Experts do missile work
The military yesterday denied an accusation by an opposition lawmaker that it had hired contract workers for crucial tasks such as dismantling missiles. All missile disassembly work at the Chung-Shan Institute of Science and Technology under the Armaments Bureau is undertaken by on-staff professional engineers, the Ministry of National Defense said in a statement, dismissing the accusation as “totally untrue.” The work involves high technical skills and cannot be done by contract workers, the ministry said. On Thursday, Democratic Progressive Party Legislator Pan Men-an (潘孟安) said the ministry had budgeted NT$11.3 billion (US$387.8 million) to hire contract workers next year. He alleged that contract employment has become so common in the military that such workers are assigned to crucial tasks, including missile disassembly.
Ex-fire chief impeached
The Control Yuan yesterday voted 11-to-2 to impeach former National Fire Agency chief Huang Chi-min (黃季敏) over his involvement in procurement irregularities during his tenure from 2002 to 2009. Huang, who retired in October 2009, will be referred to the Public Functionary Disciplinary Sanction Commission under the Judicial Yuan, which will decide on his punishment, which could include revoking his pension. The decision came three days after Huang was indicted by the Taipei District Prosecutors Office on corruption charges. Prosecutors charged Huang with using his position to control agency tenders and line his own pockets with funds that the government had set aside for disaster relief. He is accused of accepting NT$19.24 million (US$661,170) in bribes in nine of the agency’s major procurement projects in exchange for awarding contracts to favored companies, the indictment read.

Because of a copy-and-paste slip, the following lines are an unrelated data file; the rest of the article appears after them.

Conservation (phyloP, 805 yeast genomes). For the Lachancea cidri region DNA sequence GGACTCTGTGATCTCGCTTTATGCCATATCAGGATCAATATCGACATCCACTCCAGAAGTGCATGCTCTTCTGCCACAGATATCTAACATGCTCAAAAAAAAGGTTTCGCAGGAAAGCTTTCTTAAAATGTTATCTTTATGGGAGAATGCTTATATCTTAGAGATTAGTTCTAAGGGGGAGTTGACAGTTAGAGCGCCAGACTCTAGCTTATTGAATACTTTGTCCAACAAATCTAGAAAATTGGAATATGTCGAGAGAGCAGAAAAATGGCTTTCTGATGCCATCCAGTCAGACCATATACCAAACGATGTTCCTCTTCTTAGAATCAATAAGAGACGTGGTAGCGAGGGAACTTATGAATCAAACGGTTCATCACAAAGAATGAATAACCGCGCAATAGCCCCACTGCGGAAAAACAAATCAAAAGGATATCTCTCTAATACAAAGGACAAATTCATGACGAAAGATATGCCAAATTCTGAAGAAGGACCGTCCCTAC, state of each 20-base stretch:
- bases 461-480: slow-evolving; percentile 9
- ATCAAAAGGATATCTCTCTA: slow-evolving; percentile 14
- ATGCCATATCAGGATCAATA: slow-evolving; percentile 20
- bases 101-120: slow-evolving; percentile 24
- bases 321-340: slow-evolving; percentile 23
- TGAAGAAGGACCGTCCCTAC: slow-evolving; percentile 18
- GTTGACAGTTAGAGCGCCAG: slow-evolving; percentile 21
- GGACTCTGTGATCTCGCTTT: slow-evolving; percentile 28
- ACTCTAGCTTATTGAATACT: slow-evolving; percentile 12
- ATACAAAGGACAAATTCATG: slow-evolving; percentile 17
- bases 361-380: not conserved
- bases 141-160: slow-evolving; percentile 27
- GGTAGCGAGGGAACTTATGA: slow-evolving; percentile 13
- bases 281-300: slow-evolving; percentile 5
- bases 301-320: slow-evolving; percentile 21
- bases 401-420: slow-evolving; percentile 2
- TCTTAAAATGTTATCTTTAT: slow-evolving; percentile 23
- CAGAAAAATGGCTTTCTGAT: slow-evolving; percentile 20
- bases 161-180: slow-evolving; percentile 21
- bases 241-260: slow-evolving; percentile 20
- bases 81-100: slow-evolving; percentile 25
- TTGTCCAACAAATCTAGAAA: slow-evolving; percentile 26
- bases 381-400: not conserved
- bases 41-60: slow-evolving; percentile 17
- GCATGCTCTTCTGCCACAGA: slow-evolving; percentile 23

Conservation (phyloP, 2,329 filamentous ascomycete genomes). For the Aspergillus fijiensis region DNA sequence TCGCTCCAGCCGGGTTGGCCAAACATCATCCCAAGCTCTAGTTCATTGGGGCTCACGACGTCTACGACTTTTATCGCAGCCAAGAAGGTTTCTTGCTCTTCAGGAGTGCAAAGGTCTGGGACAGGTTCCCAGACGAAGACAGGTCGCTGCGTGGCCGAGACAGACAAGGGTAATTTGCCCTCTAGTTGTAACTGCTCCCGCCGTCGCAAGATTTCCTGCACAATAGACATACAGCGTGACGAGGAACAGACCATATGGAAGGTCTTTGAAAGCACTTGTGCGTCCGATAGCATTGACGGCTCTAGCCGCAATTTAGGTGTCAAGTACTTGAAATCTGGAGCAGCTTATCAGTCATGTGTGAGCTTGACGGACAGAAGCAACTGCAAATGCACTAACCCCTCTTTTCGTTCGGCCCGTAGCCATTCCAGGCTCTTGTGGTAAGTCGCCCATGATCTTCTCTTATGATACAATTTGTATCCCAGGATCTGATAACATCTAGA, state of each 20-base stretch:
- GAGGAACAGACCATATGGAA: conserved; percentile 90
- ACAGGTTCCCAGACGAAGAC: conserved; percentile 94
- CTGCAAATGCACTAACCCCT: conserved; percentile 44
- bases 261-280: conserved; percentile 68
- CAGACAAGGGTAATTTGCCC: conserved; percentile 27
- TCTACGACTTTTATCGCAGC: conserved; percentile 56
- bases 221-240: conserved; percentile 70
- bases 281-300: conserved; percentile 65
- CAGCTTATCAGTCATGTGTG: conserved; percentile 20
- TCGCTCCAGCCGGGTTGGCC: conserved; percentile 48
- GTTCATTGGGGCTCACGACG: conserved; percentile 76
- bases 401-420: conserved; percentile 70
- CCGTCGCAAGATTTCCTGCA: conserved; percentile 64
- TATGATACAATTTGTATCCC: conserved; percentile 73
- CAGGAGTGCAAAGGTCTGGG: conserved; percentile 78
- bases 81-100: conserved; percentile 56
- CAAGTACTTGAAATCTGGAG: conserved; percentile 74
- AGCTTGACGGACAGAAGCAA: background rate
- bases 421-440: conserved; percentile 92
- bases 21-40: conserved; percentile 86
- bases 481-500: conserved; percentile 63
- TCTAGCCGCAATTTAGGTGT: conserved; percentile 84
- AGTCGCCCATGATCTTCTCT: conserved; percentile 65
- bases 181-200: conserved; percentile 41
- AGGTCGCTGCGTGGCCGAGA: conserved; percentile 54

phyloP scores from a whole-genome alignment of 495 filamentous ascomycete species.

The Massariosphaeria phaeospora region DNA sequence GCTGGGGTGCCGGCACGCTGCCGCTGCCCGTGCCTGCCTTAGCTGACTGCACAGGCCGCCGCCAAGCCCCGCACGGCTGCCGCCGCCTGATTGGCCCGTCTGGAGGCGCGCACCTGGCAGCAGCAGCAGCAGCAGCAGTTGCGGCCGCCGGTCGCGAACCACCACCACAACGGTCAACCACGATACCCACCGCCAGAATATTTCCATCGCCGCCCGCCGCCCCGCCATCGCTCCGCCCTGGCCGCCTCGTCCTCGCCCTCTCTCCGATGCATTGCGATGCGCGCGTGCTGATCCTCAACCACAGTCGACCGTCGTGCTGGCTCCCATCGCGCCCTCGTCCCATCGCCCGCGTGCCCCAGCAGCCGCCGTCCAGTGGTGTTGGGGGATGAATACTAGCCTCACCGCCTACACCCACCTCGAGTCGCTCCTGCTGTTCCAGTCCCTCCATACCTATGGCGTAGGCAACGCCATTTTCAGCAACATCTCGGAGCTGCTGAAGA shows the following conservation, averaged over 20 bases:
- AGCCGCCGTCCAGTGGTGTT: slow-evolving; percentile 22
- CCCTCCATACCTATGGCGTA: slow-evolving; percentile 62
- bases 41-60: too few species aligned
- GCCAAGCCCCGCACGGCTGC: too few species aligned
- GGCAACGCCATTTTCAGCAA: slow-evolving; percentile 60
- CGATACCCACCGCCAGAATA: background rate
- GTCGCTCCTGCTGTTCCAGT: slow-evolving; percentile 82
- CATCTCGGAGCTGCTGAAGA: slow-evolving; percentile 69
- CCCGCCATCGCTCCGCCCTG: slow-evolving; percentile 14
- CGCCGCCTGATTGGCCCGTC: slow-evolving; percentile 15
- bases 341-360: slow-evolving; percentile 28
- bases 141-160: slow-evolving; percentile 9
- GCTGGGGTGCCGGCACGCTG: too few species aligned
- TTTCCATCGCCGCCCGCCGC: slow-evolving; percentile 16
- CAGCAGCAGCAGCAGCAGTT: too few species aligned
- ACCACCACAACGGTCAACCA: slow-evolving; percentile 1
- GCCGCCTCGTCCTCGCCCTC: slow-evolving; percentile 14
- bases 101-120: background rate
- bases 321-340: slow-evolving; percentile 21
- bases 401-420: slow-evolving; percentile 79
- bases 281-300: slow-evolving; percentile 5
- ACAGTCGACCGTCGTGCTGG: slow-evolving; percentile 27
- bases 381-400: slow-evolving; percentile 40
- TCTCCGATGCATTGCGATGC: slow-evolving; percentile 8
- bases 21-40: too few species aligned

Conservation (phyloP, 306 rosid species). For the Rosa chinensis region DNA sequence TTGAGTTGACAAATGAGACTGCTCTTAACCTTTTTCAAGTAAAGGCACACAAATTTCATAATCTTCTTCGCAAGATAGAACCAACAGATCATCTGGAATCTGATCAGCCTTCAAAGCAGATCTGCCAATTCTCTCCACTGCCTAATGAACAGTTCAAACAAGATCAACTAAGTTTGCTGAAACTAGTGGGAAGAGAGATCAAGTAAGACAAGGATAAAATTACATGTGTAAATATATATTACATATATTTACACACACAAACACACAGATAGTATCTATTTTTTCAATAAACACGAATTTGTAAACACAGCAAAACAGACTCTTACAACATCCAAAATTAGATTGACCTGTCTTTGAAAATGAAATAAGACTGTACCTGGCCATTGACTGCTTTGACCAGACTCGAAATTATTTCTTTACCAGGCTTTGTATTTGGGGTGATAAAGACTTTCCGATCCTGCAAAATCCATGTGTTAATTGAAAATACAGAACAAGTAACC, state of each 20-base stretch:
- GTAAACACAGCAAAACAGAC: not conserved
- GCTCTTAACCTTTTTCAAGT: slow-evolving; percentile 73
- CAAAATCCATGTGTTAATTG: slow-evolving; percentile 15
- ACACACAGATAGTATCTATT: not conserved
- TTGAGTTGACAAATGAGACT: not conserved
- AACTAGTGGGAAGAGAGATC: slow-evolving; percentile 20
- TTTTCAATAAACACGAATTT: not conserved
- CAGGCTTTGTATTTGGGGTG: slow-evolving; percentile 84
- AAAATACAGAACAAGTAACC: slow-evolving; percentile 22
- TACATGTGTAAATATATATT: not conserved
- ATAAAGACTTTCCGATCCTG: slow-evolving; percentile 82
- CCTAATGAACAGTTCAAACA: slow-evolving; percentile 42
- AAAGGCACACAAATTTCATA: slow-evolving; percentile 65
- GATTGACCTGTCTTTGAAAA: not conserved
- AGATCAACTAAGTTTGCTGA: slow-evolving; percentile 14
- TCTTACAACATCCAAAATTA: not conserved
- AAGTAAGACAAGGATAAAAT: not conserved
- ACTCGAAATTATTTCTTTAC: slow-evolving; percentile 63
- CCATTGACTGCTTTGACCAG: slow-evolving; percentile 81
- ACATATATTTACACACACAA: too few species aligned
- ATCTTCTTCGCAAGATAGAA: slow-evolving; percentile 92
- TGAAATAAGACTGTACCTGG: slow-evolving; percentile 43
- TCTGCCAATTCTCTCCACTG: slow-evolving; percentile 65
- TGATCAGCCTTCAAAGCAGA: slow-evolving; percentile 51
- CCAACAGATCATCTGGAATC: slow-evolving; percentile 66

Wuling Farm limits visits
Wuling Farm (武陵農場), a central Taiwan tourist spot known for its cherry blossoms, has announced travel control measures to prevent traffic jams that had triggered public complaints during the holiday period last year. A maximum of 5,000 people per day will be allowed inside the farm between Feb. 10 and March 5, the farm’s owners said, adding that traffic controls will also be imposed on parts of Provincial Highway No. 9, the main gateway to the park. The farm said the daily quota is to be divided into two categories: 1,800 for overnight tourists and the rest for those on day trips. Day visitors must sign up for a NT$730 travel package in advance, which includes park admission and bus tickets, as they are required to take public transportation to enter and leave the area. Overnight tourists can use their own vehicles, the farm said, but they are advised to arrive at the farm after 10am to avoid traffic congestion.
Education drive starts Jan. 1
World Vision Taiwan and Taiwan High Speed Rail (THSR) will launch a fundraising initiative on Tuesday to help impoverished children and youngsters pay their school fees. The annual fund raising drive, called “Passing Love On at High Speed for Educational Aid,” has raised about NT$40 million since it started in 2010, World Vision Taiwan said. The money has been used to help more than 11,000 children and young people in Taiwan attend school, the Christian charity said. Donation boxes will be set up at THSR stations, and donation envelopes will be available on the trains from Tuesday to March 2 to encourage passengers to contribute to the effort.